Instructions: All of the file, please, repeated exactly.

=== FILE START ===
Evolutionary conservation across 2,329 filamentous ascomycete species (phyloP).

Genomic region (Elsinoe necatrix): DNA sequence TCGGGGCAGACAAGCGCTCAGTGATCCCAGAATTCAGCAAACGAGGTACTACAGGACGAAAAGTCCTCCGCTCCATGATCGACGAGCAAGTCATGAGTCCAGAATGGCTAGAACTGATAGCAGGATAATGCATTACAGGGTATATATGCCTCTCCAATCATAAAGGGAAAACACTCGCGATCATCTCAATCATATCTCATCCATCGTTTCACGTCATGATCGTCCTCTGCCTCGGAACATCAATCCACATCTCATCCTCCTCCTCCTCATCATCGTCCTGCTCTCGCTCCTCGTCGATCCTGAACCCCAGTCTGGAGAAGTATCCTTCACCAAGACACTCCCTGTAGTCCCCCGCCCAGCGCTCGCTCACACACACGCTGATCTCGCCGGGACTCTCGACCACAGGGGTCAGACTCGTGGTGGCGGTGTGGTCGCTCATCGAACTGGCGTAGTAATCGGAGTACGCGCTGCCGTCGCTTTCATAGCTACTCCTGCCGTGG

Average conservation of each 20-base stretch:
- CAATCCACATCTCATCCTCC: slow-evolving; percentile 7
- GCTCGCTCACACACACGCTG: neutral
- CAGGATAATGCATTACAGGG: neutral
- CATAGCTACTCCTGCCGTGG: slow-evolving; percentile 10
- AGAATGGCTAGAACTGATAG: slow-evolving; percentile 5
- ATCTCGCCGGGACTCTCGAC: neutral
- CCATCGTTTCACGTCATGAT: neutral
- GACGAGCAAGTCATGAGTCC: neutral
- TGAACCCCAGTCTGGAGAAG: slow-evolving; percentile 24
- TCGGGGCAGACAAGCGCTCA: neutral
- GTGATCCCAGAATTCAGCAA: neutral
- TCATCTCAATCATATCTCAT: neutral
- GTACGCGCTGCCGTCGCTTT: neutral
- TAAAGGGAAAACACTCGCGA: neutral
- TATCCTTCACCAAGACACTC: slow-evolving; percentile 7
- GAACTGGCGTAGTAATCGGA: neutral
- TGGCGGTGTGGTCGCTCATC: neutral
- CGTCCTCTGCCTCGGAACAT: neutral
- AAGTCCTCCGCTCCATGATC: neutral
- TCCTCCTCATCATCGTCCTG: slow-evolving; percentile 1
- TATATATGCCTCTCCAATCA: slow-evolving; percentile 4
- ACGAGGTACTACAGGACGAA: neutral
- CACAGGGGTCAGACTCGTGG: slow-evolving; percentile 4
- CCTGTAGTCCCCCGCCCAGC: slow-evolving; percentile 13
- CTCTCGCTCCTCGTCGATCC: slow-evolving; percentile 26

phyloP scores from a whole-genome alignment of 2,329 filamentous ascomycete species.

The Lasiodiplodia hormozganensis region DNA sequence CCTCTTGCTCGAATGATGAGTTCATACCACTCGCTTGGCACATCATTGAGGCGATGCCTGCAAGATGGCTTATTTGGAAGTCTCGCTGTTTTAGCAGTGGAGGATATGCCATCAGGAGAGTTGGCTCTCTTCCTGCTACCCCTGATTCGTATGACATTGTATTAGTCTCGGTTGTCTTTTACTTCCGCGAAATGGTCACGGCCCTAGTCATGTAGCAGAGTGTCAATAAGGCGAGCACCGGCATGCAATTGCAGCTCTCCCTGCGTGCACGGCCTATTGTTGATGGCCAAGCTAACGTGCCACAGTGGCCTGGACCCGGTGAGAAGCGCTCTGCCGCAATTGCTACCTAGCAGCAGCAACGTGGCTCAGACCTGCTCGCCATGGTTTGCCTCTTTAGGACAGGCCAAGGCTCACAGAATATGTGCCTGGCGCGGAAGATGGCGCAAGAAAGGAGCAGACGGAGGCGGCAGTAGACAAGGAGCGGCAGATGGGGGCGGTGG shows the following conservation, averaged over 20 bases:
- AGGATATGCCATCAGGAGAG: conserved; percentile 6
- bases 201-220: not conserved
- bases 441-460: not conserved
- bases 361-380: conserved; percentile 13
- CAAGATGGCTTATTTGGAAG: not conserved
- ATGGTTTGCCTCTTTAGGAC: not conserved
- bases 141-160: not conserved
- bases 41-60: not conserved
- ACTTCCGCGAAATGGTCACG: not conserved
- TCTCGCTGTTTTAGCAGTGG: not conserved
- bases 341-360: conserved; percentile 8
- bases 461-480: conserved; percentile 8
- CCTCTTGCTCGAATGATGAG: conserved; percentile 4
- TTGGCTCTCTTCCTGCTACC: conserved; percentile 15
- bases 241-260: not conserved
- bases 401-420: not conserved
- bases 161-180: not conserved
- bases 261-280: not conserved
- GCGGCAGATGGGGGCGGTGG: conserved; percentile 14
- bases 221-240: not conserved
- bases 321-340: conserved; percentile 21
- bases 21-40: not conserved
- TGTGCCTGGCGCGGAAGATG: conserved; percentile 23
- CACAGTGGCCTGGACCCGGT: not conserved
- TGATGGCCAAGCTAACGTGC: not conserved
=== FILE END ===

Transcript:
Evolutionary conservation across 2,329 filamentous ascomycete species (phyloP).

Genomic region (Elsinoe necatrix): DNA sequence TCGGGGCAGACAAGCGCTCAGTGATCCCAGAATTCAGCAAACGAGGTACTACAGGACGAAAAGTCCTCCGCTCCATGATCGACGAGCAAGTCATGAGTCCAGAATGGCTAGAACTGATAGCAGGATAATGCATTACAGGGTATATATGCCTCTCCAATCATAAAGGGAAAACACTCGCGATCATCTCAATCATATCTCATCCATCGTTTCACGTCATGATCGTCCTCTGCCTCGGAACATCAATCCACATCTCATCCTCCTCCTCCTCATCATCGTCCTGCTCTCGCTCCTCGTCGATCCTGAACCCCAGTCTGGAGAAGTATCCTTCACCAAGACACTCCCTGTAGTCCCCCGCCCAGCGCTCGCTCACACACACGCTGATCTCGCCGGGACTCTCGACCACAGGGGTCAGACTCGTGGTGGCGGTGTGGTCGCTCATCGAACTGGCGTAGTAATCGGAGTACGCGCTGCCGTCGCTTTCATAGCTACTCCTGCCGTGG

Average conservation of each 20-base stretch:
- CAATCCACATCTCATCCTCC: slow-evolving; percentile 7
- GCTCGCTCACACACACGCTG: neutral
- CAGGATAATGCATTACAGGG: neutral
- CATAGCTACTCCTGCCGTGG: slow-evolving; percentile 10
- AGAATGGCTAGAACTGATAG: slow-evolving; percentile 5
- ATCTCGCCGGGACTCTCGAC: neutral
- CCATCGTTTCACGTCATGAT: neutral
- GACGAGCAAGTCATGAGTCC: neutral
- TGAACCCCAGTCTGGAGAAG: slow-evolving; percentile 24
- TCGGGGCAGACAAGCGCTCA: neutral
- GTGATCCCAGAATTCAGCAA: neutral
- TCATCTCAATCATATCTCAT: neutral
- GTACGCGCTGCCGTCGCTTT: neutral
- TAAAGGGAAAACACTCGCGA: neutral
- TATCCTTCACCAAGACACTC: slow-evolving; percentile 7
- GAACTGGCGTAGTAATCGGA: neutral
- TGGCGGTGTGGTCGCTCATC: neutral
- CGTCCTCTGCCTCGGAACAT: neutral
- AAGTCCTCCGCTCCATGATC: neutral
- TCCTCCTCATCATCGTCCTG: slow-evolving; percentile 1
- TATATATGCCTCTCCAATCA: slow-evolving; percentile 4
- ACGAGGTACTACAGGACGAA: neutral
- CACAGGGGTCAGACTCGTGG: slow-evolving; percentile 4
- CCTGTAGTCCCCCGCCCAGC: slow-evolving; percentile 13
- CTCTCGCTCCTCGTCGATCC: slow-evolving; percentile 26

phyloP scores from a whole-genome alignment of 2,329 filamentous ascomycete species.

The Lasiodiplodia hormozganensis region DNA sequence CCTCTTGCTCGAATGATGAGTTCATACCACTCGCTTGGCACATCATTGAGGCGATGCCTGCAAGATGGCTTATTTGGAAGTCTCGCTGTTTTAGCAGTGGAGGATATGCCATCAGGAGAGTTGGCTCTCTTCCTGCTACCCCTGATTCGTATGACATTGTATTAGTCTCGGTTGTCTTTTACTTCCGCGAAATGGTCACGGCCCTAGTCATGTAGCAGAGTGTCAATAAGGCGAGCACCGGCATGCAATTGCAGCTCTCCCTGCGTGCACGGCCTATTGTTGATGGCCAAGCTAACGTGCCACAGTGGCCTGGACCCGGTGAGAAGCGCTCTGCCGCAATTGCTACCTAGCAGCAGCAACGTGGCTCAGACCTGCTCGCCATGGTTTGCCTCTTTAGGACAGGCCAAGGCTCACAGAATATGTGCCTGGCGCGGAAGATGGCGCAAGAAAGGAGCAGACGGAGGCGGCAGTAGACAAGGAGCGGCAGATGGGGGCGGTGG shows the following conservation, averaged over 20 bases:
- AGGATATGCCATCAGGAGAG: conserved; percentile 6
- bases 201-220: not conserved
- bases 441-460: not conserved
- bases 361-380: conserved; percentile 13
- CAAGATGGCTTATTTGGAAG: not conserved
- ATGGTTTGCCTCTTTAGGAC: not conserved
- bases 141-160: not conserved
- bases 41-60: not conserved
- ACTTCCGCGAAATGGTCACG: not conserved
- TCTCGCTGTTTTAGCAGTGG: not conserved
- bases 341-360: conserved; percentile 8
- bases 461-480: conserved; percentile 8
- CCTCTTGCTCGAATGATGAG: conserved; percentile 4
- TTGGCTCTCTTCCTGCTACC: conserved; percentile 15
- bases 241-260: not conserved
- bases 401-420: not conserved
- bases 161-180: not conserved
- bases 261-280: not conserved
- GCGGCAGATGGGGGCGGTGG: conserved; percentile 14
- bases 221-240: not conserved
- bases 321-340: conserved; percentile 21
- bases 21-40: not conserved
- TGTGCCTGGCGCGGAAGATG: conserved; percentile 23
- CACAGTGGCCTGGACCCGGT: not conserved
- TGATGGCCAAGCTAACGTGC: not conserved